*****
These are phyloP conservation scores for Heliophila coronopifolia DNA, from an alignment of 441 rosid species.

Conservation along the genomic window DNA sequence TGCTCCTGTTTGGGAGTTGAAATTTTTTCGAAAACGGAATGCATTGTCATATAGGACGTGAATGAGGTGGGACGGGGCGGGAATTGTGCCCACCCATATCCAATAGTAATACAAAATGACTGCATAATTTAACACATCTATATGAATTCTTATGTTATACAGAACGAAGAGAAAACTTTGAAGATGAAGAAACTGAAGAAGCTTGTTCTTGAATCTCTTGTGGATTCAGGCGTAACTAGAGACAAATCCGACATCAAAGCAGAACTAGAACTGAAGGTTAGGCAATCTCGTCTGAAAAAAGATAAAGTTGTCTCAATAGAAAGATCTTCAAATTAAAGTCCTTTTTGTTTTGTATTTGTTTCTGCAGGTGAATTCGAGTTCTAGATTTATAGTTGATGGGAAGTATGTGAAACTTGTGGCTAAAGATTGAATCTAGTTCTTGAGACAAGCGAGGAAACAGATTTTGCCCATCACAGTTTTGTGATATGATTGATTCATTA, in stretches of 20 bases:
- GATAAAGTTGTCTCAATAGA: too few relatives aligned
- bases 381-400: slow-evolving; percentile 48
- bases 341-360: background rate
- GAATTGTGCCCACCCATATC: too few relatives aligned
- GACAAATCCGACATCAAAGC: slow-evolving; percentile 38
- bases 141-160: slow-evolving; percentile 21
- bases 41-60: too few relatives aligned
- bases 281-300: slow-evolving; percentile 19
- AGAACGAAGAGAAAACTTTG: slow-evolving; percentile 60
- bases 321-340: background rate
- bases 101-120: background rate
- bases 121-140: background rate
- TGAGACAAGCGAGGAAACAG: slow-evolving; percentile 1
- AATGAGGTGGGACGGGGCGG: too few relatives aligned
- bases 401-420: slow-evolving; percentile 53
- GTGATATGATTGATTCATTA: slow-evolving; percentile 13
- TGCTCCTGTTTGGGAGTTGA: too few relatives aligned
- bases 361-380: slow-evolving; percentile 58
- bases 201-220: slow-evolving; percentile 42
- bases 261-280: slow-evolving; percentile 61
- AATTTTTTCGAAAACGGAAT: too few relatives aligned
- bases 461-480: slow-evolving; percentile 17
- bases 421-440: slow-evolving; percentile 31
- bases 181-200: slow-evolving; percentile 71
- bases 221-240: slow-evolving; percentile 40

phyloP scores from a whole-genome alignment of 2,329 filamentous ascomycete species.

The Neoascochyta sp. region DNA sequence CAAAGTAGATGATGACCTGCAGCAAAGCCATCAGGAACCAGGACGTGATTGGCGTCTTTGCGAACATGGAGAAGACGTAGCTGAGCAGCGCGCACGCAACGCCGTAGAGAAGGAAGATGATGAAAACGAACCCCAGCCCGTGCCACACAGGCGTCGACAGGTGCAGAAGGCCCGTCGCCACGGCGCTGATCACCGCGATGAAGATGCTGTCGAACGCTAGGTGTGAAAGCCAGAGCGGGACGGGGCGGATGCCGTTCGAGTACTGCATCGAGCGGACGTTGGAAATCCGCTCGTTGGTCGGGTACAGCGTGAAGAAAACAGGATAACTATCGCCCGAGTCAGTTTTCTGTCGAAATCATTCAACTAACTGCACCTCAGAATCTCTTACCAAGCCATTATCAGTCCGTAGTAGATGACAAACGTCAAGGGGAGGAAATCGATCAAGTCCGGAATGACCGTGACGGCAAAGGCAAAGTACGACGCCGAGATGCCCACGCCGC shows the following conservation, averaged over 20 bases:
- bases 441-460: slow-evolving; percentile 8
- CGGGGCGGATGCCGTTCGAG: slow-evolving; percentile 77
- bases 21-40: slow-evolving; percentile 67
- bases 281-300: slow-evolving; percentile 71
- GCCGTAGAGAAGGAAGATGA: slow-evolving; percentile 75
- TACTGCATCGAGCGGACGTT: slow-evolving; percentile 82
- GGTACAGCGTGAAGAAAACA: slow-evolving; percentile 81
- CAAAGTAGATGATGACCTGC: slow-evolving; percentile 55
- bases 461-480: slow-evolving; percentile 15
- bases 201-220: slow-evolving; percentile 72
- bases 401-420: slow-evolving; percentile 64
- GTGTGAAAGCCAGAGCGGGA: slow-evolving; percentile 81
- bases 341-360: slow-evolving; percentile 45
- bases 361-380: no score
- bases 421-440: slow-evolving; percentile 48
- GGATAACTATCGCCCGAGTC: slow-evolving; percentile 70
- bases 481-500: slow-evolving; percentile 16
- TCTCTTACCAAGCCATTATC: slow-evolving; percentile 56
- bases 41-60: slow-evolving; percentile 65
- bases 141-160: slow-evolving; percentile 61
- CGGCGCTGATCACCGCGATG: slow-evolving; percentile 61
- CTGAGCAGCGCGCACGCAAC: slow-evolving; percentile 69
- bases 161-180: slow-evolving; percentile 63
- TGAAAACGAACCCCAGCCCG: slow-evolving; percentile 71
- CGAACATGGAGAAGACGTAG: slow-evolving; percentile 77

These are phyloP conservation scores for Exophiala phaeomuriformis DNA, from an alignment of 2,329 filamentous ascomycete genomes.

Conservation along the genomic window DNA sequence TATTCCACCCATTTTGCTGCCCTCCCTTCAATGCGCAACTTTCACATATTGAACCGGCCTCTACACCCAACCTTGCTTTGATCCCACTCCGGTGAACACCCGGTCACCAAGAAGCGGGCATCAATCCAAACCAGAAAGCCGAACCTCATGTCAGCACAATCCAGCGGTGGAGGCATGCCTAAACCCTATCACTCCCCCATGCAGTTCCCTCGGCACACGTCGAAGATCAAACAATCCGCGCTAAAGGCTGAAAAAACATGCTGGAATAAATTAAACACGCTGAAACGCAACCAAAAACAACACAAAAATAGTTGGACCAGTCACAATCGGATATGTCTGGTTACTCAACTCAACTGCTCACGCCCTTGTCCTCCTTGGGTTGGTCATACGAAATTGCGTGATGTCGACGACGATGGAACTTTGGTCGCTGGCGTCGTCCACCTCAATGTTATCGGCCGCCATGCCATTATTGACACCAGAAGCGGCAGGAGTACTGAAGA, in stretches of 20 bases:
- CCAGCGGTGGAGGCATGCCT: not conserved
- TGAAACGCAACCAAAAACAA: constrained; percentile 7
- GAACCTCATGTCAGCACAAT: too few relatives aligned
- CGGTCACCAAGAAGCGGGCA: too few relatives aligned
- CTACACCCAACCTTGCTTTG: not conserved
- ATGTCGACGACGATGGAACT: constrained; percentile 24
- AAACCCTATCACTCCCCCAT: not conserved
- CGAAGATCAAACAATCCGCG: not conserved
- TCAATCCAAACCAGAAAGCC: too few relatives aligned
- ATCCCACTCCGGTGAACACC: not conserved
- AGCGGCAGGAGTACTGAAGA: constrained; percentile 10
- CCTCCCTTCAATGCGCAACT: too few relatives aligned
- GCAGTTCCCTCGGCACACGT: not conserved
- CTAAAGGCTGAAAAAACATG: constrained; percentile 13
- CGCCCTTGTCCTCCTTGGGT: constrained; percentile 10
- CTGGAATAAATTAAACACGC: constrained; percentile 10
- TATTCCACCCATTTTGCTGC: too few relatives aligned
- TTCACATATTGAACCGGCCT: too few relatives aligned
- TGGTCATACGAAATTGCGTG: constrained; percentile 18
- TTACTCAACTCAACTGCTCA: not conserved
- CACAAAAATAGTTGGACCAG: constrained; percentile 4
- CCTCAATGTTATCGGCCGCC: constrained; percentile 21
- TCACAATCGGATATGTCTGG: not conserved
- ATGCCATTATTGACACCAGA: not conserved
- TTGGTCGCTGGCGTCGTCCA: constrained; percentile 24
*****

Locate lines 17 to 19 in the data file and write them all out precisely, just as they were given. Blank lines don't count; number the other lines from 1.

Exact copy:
- bases 401-420: slow-evolving; percentile 53
- GTGATATGATTGATTCATTA: slow-evolving; percentile 13
- TGCTCCTGTTTGGGAGTTGA: too few relatives aligned